Tuesday, February 21, 2017

As CIC & Lokayukta lock horns, case reaches HC

Bangalore Mirror: Bangalore: Tuesday, February 21, 2017.
With the Lokayukta police and the Karnataka State Information Commission (KSIC) at loggerheads over sharing information on the quasi-judicial anti-corruption watchdog Lokayukta’s functioning, their tussle over Right To Information (RTI) has now reached a decisive level at the doorsteps of the high court.
In the past one-and-a-half years, since the issue is on, the Lokayukta police’s city wing had initially denied information. Then as the matter had reached KSIC in December, it (the police wing) had ruled against ordering its public information officer providing information.
However, with the Lokayukta police challenging the KSIC order by moving the high court in January, and the court issuing an interim stay on the KSIC order, the matter is now in the high court.
The case so far
The issue dates back to October 2015, when activist S Bhaskaran had sought information under RTI act in his four applications first, seeking information on visitor’s book at the Lokayukta headquarters for the period between Nov 1, 2013 and December 31, 2013; second, seeking details of all the cases handled and investigated by one of the police wing inspectors, HP Puttaswamy during his stint there; the third application pertained to information on the vehicle log book of Puttaswamy; and fourth, the details of complaints against government servants/employees with the city police wing officials between Nov 1, 2013 and December 31, 2013.
The Lokayukta police wing, which had cited a clause on the information endangering the life of an individual (its investigators), had initially not provided the information. It had then reached the Lokayukta registrar as he is the first appellate authority.
He had ordered providing information pertaining to three applications, while barring revelation about the vehicle log book. But still the information was not provided.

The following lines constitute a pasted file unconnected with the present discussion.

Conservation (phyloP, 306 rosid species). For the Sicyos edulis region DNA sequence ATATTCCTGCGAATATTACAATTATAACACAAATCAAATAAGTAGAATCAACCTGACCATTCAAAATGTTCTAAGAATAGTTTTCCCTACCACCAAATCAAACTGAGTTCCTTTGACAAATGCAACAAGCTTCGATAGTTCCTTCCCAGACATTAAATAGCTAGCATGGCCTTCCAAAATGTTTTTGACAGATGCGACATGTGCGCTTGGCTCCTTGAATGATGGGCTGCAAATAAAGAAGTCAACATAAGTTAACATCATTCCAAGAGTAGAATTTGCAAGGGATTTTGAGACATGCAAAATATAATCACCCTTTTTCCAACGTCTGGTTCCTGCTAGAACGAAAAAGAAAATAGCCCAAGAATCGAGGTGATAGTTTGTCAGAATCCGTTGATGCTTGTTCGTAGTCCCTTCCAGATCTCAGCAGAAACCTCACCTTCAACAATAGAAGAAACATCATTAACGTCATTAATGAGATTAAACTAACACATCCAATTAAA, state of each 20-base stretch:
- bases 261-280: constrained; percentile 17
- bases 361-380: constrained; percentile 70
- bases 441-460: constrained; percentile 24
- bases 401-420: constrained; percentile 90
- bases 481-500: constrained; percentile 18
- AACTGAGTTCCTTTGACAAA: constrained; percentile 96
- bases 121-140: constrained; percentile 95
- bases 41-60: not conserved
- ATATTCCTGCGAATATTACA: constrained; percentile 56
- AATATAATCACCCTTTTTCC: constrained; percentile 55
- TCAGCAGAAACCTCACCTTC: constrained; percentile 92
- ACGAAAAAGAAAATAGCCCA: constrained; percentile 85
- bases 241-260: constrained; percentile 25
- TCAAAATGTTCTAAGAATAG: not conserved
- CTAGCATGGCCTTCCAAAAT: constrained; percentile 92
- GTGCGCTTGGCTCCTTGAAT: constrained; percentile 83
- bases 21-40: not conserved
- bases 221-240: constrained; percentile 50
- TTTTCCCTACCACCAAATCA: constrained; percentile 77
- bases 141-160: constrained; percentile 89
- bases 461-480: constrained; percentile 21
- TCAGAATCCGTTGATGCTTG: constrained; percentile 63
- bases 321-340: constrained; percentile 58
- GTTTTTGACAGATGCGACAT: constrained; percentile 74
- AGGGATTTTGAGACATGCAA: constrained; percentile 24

Then, the matter had reached the KSIC. The KSIC had recently ruled that the information should be provided in all the four applications. It had also set a deadline of January 4, 2017.
Making scathing remarks, the KSIC had ruled that there was nothing personal or endangering in sharing information. It had also sarcastically stated that teaching would be a better option for the Lokayukta police wing personnel if their lives were at risk by providing information.
Lokayukta police not exempted: Activist
But the matter on whether the Lokayukta police should share information or not, appears not to be settled soon.
It has now reached the high court. The Lokayukta police, challenging the KSIC order pertaining to the three applications, has moved the high court after the KSIC order. On February 8, the high court issued summons to the respondents, including the applicant in case, Bhaskaran, to present their side of arguments within 10 days.
“We will pursue the case and present our stand as Lokayukta police is neither exempted from sharing information under the RTI act like some other central agencies like the Intelligence bureau, Research & Analysis Wing of cabinet secretariat, Directorate of Revenue Intelligence, Central Economic Intelligence Bureau, Narcotics Control Bureau, Aviation Research Centre, Special Frontier Force, Border Security.
Force, National Security Guards nor is the information I have sought, personal. I will pursue the case as whatever the outcome be it upholding the KSIC decision or Lokayukta police decision it will have a long-lasting bearing on the functioning of the RTI act in the state and the transparency,” Bhaskaran told Bangalore Mirror.
If the court rules against the KSIC, then the Lokayukta police would stand vindicated that sharing information would endanger lives of its investigating officials. If the court upholds the KSIC decision, then it may result in bringing forth several vital information pertaining to the police wing’s functioning, a former Lokayukta official said, adding that it was a battle between KSIC and the Lokayukta on the RTI issue that would be worth watching closely.